robin but though he showed a gentlemanly reticence on the subject I knew
quite well he loved me best. He loved my robin sounds, he loved my
whispers, his dewy dark eyes looked into mine as if he knew we two
understood strange tender things others did not.
I was only a mere tenant of the beautiful place I had had for nine years
and that winter the owner sold the estate. In December I was to go to
Montreux for a couple of months; in March I was to return to Maytham and
close it before leaving it finally. Until I left for Switzerland I saw
my robin every day. Before I went away I called him to me and told him
where I was going.
He was such a little thing. Two or three months might seem a lifetime to
him. He might not remember me so long. I was not a real robin. I was
only a human being. I said a great many things to him--wondering if he
would even be in the garden when I came back. I went away wondering.
When I returned from the world of winter sports, of mountain snows, of
tobogganing and skis I felt as if I had been absent a long time. There
had been snow even in Kent and the park and gardens were white. I
arrived in the evening. The next morning I threw on my red frieze garden
cloak and went down the flagged terrace and the Long Walk through the
walled gardens to the beloved place where the rose bushes stood dark and
slender and leafless among the whiteness. I went to my own tree and
stood under it and called.
"Are you gone," I said in my heart; "are you gone, little Soul? Shall I
never see you again?"
After the call I waited--and I had never waited before. The roses were
gone and he was not in the rose-world. I called again. The call was
sometimes a soft whistle as near a robin sound as I could make it--
sometimes it was a chirp--sometimes it was a quick clear repetition of
"Sweet! Sweet! Sweetie"--which I fancied he liked best. I made one
after the other--and then--something scarlet flashed across the lawn,
across the rose-walk--over the wall and he was there. He had not
forgotten, it had not been too long, he alighted on the snowy brown
grass at my feet.
Then I knew he was a little Soul and not only a bird and the real
parting which must come in a few weeks' time loomed up before me a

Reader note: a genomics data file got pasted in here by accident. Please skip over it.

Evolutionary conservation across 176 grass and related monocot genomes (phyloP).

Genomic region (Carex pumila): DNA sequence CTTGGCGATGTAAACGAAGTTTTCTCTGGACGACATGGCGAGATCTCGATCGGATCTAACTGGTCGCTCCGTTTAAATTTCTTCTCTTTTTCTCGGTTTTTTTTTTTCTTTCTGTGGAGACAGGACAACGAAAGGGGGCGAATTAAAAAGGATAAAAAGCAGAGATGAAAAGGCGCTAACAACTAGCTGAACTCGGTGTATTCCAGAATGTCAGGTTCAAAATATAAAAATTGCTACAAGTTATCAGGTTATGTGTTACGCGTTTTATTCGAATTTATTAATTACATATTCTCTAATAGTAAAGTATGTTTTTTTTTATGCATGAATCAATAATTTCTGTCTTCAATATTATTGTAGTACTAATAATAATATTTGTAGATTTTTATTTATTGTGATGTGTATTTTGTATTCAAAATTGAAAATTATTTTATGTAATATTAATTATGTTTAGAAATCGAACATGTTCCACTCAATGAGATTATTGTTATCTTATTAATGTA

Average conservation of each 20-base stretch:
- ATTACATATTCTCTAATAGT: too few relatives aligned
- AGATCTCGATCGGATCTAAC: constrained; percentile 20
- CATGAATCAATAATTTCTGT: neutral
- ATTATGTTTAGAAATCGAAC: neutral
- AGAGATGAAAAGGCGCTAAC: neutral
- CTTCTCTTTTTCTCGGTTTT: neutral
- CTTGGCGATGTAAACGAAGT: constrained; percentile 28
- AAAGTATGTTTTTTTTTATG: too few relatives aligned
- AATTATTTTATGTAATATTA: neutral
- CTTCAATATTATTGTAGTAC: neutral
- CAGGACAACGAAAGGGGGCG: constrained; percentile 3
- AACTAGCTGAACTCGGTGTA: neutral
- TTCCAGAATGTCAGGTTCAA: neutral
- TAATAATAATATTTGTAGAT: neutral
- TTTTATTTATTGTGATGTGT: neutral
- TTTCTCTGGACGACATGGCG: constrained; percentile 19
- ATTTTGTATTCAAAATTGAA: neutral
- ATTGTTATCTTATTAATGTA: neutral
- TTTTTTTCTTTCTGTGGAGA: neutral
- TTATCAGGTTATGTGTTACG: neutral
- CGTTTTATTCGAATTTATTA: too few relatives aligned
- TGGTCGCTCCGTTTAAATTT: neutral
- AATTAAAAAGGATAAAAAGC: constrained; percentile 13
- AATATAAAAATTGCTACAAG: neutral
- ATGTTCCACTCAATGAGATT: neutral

strange tragic thing.
* * *
I do not often allow myself to think of it. It was too final. And there
was nothing to be done. I was going thousands of miles across the sea. A
little warm thing of scarlet and brown feathers and pulsating trilling
throat lives such a brief life. The little soul in its black dew-drop
eye--one knows nothing about it. For myself I sometimes believe strange
things. We two were something weirdly near to each other.
At the end I went down to the bare world of roses one soft damp day and
stood under the tree and called him for the last time. He did not keep
me waiting and he flew to a twig very near my face. I could not write
all I said to him. I tried with all my heart to explain and he answered
me--between his listenings--with the "far away" love note. I talked to
him as if he knew all I knew. He put his head on one side and listened
so intently that I felt that he understood. I told him that I must go
away and that we should not see each other again and I told him why.
"But you must not think when I do not come back it is because I have
forgotten you," I said. "Never since I was born have I loved anything as
I have loved you--except my two babies. Never shall I love anything so
much again so long as I am in the world. You are a little Soul and I am a
little Soul and we shall love each other forever and ever. We won't say
Good-bye. We have been too near to each other--nearer than human
beings are. I love you and love you and love you--little Soul."
Then I went out of the rose-garden. I shall never go into it again.